“It's time we re-embraced Pride as a more overtly political event”: the world's LGBT communities unite and celebrate

Oxford Street, Pride London, 2006. Image: Getty.

On Saturday 12 June, 49 people died in Orlando’s Pulse nightclub, in the deadliest attack the US gay community has ever seen. Two days later, Pride in London’s launch event took on a tone that was both sombre and defiant, as Soho was bedecked in rainbow flags sending a message of solidarity abroad. The sight of the Admiral Duncan pub, the site of a homophobic bombing back in 1999, was especially poignant.

That this shooting came in June seemed especially cruel. Pride events often take place that month, to commemorate the Stonewall Riots of 1969, when the queer patrons of the Stonewall Inn, NYC rebelled against arrest and showed the straight world they would no long live in the shadows.

In recent years, though, Pride events have become social, rather than overtly political, affairs. “I think it's easy to forget how important Pride events are, especially in places like the UK where the legal battles are largely won,” says long-time LGBT commentator Paul Burston. But “the battle for hearts and minds is far from over, as shown by the terrible loss of life in Orlando. Pride is political by its very nature, but I think it's time we re-embraced the roots of Pride as a more overtly political event.”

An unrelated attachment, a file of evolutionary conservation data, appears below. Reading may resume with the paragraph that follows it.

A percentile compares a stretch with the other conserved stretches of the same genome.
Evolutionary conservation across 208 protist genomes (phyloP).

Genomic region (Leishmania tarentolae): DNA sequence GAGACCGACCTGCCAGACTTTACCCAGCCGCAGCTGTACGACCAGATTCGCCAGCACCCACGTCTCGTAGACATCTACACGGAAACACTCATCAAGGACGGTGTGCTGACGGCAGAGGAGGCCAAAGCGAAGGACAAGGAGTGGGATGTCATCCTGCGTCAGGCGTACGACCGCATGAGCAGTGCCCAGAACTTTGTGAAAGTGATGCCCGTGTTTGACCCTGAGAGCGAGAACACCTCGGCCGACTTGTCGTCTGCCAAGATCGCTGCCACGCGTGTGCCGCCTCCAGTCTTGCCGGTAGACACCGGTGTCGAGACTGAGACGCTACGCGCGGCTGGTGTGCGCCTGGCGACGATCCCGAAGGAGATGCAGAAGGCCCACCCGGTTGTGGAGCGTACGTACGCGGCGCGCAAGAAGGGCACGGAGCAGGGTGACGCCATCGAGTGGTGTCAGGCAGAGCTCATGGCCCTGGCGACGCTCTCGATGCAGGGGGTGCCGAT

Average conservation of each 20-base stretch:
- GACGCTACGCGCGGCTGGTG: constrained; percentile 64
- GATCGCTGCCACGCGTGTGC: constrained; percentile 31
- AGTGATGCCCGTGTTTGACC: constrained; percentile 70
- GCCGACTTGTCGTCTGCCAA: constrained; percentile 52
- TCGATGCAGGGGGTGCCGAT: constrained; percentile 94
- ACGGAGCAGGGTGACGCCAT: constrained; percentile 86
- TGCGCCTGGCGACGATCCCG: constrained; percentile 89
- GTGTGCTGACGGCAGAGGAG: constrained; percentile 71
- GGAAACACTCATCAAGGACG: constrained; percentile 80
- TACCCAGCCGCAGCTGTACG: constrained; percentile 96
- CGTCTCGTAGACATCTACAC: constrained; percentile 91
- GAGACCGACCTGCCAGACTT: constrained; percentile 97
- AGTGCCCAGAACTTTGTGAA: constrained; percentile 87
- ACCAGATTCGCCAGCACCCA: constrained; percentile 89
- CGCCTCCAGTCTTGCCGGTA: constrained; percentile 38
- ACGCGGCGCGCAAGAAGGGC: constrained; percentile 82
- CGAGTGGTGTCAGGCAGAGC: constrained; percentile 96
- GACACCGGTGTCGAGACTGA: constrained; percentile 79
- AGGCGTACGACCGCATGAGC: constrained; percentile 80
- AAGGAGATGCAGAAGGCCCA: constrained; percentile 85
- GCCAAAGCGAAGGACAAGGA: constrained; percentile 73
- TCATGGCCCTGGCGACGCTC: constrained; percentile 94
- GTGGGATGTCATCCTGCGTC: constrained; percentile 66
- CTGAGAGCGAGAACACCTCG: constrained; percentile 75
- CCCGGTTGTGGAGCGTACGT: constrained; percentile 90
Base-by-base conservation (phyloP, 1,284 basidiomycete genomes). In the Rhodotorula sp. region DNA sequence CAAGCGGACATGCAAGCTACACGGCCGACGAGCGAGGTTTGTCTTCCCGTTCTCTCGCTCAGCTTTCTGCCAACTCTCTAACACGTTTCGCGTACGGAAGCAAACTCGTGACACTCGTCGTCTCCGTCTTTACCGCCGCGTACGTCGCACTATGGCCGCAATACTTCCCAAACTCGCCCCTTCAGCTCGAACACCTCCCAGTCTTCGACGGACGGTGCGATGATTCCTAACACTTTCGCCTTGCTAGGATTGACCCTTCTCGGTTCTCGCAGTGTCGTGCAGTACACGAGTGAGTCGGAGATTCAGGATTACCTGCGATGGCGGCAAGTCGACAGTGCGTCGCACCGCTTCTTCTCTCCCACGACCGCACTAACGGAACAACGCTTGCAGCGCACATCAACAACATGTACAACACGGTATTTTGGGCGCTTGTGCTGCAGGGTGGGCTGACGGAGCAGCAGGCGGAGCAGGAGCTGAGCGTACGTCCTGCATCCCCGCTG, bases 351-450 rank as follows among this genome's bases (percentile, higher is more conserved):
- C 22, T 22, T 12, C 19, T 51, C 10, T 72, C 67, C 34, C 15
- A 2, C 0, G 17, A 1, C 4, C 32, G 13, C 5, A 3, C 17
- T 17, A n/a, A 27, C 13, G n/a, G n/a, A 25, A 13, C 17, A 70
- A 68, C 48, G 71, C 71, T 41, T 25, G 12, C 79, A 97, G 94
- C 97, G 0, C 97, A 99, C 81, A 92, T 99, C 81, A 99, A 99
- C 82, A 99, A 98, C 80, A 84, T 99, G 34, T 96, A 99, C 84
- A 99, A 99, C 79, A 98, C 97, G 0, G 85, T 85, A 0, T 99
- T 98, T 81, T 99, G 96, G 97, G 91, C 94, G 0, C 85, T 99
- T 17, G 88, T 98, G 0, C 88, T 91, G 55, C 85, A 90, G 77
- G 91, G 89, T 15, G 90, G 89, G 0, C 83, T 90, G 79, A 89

These events can also have a deeply personal impact. “I first marched at Pride when I was 16, back in 1986,” says Luke Howard of queer DJ collective Horse Meat Disco. “As we arrived in Kennington Park it began to rain and everyone piled into the disco tent. They played ‘Young Hearts Run Free’ and I felt so alive, so free and so happy.

“It felt like an end to the suffering of being a frightened teenager in the closet. The streets can be quite a frightening place for LGBT people, but at Pride it's like we reclaim them to celebrate our lives.”

Sofia Pride, 2015. Image: Getty.